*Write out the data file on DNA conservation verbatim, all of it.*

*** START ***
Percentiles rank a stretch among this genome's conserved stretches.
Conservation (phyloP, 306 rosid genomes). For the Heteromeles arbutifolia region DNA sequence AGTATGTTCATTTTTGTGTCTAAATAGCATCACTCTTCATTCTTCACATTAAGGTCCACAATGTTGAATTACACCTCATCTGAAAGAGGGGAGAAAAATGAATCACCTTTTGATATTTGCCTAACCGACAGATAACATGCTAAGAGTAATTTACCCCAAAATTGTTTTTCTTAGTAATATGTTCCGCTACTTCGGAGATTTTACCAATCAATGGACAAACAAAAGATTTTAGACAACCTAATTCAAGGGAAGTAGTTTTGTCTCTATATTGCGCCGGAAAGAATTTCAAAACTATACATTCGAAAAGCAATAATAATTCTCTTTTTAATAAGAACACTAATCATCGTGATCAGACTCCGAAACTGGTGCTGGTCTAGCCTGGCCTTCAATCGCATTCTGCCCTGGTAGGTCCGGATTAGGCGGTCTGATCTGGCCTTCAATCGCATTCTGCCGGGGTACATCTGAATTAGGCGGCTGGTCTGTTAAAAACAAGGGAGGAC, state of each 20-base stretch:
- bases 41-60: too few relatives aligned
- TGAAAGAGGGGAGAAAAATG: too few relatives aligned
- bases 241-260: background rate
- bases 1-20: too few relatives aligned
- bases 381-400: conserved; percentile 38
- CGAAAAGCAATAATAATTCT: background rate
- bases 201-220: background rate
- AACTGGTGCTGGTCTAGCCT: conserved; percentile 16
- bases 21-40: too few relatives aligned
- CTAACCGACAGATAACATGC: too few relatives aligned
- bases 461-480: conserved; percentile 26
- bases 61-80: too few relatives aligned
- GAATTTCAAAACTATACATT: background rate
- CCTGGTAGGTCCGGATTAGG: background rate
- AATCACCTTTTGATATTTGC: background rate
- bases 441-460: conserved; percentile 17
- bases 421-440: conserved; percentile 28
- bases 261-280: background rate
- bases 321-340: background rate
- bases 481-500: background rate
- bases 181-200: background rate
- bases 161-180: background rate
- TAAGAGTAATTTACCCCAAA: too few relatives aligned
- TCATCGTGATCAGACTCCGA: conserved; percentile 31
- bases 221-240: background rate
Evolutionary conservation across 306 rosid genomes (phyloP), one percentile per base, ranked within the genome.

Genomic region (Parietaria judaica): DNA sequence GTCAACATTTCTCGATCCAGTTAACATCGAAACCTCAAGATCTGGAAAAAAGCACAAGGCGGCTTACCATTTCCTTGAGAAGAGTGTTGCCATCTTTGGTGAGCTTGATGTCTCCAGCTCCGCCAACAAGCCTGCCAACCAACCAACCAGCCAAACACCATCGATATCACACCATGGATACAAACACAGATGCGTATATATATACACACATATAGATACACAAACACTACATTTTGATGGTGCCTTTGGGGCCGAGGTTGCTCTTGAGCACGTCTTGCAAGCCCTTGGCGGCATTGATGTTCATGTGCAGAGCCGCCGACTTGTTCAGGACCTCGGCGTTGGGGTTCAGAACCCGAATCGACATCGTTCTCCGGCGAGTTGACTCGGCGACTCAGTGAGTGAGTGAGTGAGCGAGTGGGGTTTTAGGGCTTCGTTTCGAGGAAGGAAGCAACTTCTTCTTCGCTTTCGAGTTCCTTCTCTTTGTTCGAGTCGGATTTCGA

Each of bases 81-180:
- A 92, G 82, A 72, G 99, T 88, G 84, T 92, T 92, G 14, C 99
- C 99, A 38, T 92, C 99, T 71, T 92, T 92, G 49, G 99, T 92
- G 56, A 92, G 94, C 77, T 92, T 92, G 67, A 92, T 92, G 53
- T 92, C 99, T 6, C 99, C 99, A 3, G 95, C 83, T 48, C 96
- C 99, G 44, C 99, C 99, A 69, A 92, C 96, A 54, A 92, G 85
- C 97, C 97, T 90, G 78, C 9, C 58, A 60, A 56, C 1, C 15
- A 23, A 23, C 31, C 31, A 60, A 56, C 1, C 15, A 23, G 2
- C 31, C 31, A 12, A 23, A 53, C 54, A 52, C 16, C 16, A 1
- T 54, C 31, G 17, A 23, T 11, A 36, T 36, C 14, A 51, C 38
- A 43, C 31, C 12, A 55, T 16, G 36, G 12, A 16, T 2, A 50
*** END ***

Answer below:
Percentiles rank a stretch among this genome's conserved stretches.
Conservation (phyloP, 306 rosid genomes). For the Heteromeles arbutifolia region DNA sequence AGTATGTTCATTTTTGTGTCTAAATAGCATCACTCTTCATTCTTCACATTAAGGTCCACAATGTTGAATTACACCTCATCTGAAAGAGGGGAGAAAAATGAATCACCTTTTGATATTTGCCTAACCGACAGATAACATGCTAAGAGTAATTTACCCCAAAATTGTTTTTCTTAGTAATATGTTCCGCTACTTCGGAGATTTTACCAATCAATGGACAAACAAAAGATTTTAGACAACCTAATTCAAGGGAAGTAGTTTTGTCTCTATATTGCGCCGGAAAGAATTTCAAAACTATACATTCGAAAAGCAATAATAATTCTCTTTTTAATAAGAACACTAATCATCGTGATCAGACTCCGAAACTGGTGCTGGTCTAGCCTGGCCTTCAATCGCATTCTGCCCTGGTAGGTCCGGATTAGGCGGTCTGATCTGGCCTTCAATCGCATTCTGCCGGGGTACATCTGAATTAGGCGGCTGGTCTGTTAAAAACAAGGGAGGAC, state of each 20-base stretch:
- bases 41-60: too few relatives aligned
- TGAAAGAGGGGAGAAAAATG: too few relatives aligned
- bases 241-260: background rate
- bases 1-20: too few relatives aligned
- bases 381-400: conserved; percentile 38
- CGAAAAGCAATAATAATTCT: background rate
- bases 201-220: background rate
- AACTGGTGCTGGTCTAGCCT: conserved; percentile 16
- bases 21-40: too few relatives aligned
- CTAACCGACAGATAACATGC: too few relatives aligned
- bases 461-480: conserved; percentile 26
- bases 61-80: too few relatives aligned
- GAATTTCAAAACTATACATT: background rate
- CCTGGTAGGTCCGGATTAGG: background rate
- AATCACCTTTTGATATTTGC: background rate
- bases 441-460: conserved; percentile 17
- bases 421-440: conserved; percentile 28
- bases 261-280: background rate
- bases 321-340: background rate
- bases 481-500: background rate
- bases 181-200: background rate
- bases 161-180: background rate
- TAAGAGTAATTTACCCCAAA: too few relatives aligned
- TCATCGTGATCAGACTCCGA: conserved; percentile 31
- bases 221-240: background rate
Evolutionary conservation across 306 rosid genomes (phyloP), one percentile per base, ranked within the genome.

Genomic region (Parietaria judaica): DNA sequence GTCAACATTTCTCGATCCAGTTAACATCGAAACCTCAAGATCTGGAAAAAAGCACAAGGCGGCTTACCATTTCCTTGAGAAGAGTGTTGCCATCTTTGGTGAGCTTGATGTCTCCAGCTCCGCCAACAAGCCTGCCAACCAACCAACCAGCCAAACACCATCGATATCACACCATGGATACAAACACAGATGCGTATATATATACACACATATAGATACACAAACACTACATTTTGATGGTGCCTTTGGGGCCGAGGTTGCTCTTGAGCACGTCTTGCAAGCCCTTGGCGGCATTGATGTTCATGTGCAGAGCCGCCGACTTGTTCAGGACCTCGGCGTTGGGGTTCAGAACCCGAATCGACATCGTTCTCCGGCGAGTTGACTCGGCGACTCAGTGAGTGAGTGAGTGAGCGAGTGGGGTTTTAGGGCTTCGTTTCGAGGAAGGAAGCAACTTCTTCTTCGCTTTCGAGTTCCTTCTCTTTGTTCGAGTCGGATTTCGA

Each of bases 81-180:
- A 92, G 82, A 72, G 99, T 88, G 84, T 92, T 92, G 14, C 99
- C 99, A 38, T 92, C 99, T 71, T 92, T 92, G 49, G 99, T 92
- G 56, A 92, G 94, C 77, T 92, T 92, G 67, A 92, T 92, G 53
- T 92, C 99, T 6, C 99, C 99, A 3, G 95, C 83, T 48, C 96
- C 99, G 44, C 99, C 99, A 69, A 92, C 96, A 54, A 92, G 85
- C 97, C 97, T 90, G 78, C 9, C 58, A 60, A 56, C 1, C 15
- A 23, A 23, C 31, C 31, A 60, A 56, C 1, C 15, A 23, G 2
- C 31, C 31, A 12, A 23, A 53, C 54, A 52, C 16, C 16, A 1
- T 54, C 31, G 17, A 23, T 11, A 36, T 36, C 14, A 51, C 38
- A 43, C 31, C 12, A 55, T 16, G 36, G 12, A 16, T 2, A 50